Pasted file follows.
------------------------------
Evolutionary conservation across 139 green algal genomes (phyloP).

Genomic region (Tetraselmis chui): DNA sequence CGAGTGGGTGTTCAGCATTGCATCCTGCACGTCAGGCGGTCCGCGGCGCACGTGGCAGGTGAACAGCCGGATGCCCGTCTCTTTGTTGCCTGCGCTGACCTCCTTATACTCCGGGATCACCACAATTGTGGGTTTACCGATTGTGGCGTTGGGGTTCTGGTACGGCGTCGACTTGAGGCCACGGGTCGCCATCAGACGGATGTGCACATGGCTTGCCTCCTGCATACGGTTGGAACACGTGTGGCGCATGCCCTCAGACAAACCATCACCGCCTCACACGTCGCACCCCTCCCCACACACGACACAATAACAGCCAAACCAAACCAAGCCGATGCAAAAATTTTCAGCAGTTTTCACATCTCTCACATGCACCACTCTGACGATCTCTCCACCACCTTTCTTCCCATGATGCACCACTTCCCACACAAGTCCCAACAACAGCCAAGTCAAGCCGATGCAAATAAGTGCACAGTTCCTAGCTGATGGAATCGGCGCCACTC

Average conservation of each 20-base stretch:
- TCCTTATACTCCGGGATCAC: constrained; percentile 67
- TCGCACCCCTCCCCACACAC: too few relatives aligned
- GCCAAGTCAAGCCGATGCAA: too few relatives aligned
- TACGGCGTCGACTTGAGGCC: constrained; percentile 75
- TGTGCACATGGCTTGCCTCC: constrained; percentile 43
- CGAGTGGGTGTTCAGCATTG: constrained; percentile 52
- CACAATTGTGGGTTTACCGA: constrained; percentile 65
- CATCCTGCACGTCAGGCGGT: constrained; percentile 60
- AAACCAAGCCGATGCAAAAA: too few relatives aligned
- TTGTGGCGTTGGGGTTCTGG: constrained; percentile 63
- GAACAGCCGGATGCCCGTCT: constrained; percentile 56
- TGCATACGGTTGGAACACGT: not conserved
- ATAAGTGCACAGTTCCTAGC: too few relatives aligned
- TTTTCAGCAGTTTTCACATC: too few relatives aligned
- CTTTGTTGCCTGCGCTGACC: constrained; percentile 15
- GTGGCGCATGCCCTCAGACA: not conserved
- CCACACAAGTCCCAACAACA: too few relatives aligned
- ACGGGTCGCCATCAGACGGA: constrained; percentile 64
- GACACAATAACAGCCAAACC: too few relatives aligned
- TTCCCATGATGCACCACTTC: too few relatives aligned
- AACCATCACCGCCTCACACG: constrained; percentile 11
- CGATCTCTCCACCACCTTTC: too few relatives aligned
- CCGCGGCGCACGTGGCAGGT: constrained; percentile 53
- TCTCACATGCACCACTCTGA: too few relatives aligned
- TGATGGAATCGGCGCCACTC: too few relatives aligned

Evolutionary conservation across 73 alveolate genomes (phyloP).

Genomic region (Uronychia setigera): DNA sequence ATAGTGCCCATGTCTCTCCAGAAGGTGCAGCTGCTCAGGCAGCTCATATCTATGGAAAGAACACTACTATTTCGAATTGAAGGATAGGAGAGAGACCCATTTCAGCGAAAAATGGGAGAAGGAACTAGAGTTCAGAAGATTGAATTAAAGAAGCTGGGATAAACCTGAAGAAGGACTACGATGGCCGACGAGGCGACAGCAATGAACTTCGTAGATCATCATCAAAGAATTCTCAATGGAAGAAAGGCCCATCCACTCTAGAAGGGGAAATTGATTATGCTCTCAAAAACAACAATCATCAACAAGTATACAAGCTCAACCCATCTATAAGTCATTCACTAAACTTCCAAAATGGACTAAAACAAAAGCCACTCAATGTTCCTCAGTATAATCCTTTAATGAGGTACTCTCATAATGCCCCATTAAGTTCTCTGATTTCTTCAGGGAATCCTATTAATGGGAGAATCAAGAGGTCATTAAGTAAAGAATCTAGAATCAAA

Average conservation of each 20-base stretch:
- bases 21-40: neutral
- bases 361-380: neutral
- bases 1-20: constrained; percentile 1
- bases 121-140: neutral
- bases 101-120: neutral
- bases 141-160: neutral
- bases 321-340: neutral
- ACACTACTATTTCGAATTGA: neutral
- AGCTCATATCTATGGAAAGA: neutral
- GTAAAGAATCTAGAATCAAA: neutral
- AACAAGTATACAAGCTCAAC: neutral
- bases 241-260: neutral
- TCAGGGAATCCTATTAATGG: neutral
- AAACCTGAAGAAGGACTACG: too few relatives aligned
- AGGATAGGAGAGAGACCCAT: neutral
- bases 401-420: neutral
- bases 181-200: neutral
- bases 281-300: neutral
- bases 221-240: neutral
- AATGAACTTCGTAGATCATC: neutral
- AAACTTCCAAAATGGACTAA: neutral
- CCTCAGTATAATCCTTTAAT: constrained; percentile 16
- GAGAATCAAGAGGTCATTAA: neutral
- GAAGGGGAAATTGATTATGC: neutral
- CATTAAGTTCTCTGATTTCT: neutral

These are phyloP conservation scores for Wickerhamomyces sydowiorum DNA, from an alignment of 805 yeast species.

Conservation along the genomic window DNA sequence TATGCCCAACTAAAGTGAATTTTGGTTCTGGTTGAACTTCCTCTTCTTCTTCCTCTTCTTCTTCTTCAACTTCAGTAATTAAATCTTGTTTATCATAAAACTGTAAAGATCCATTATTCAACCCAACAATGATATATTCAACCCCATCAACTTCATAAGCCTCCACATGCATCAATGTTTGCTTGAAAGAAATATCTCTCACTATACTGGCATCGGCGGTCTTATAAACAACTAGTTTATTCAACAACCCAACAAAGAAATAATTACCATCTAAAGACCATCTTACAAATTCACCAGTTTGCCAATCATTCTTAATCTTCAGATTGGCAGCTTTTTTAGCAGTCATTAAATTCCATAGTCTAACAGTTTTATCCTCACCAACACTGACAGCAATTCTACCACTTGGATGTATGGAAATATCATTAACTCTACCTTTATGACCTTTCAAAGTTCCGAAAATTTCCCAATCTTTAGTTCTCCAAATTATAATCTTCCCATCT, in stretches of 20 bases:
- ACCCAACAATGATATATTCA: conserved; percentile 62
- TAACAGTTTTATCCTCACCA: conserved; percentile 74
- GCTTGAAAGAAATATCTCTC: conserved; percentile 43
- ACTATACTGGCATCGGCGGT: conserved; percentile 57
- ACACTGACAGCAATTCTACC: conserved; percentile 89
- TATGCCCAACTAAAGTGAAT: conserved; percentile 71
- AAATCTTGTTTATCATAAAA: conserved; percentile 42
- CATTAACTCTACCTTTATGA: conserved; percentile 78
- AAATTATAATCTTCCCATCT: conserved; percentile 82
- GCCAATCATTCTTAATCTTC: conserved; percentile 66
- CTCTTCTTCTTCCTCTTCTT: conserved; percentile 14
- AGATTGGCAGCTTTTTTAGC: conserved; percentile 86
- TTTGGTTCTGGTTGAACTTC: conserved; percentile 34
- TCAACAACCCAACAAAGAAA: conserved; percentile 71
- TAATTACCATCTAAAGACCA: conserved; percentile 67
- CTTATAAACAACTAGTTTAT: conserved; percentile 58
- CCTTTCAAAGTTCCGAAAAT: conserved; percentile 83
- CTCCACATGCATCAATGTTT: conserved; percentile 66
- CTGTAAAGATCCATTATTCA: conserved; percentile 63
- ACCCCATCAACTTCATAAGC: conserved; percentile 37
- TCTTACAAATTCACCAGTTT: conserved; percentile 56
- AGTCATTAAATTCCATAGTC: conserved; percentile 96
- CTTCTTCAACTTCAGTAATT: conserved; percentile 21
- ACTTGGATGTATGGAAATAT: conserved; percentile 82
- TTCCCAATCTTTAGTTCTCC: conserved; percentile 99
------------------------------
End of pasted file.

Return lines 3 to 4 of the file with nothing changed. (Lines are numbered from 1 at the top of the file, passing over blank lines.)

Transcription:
Average conservation of each 20-base stretch:
- TCCTTATACTCCGGGATCAC: constrained; percentile 67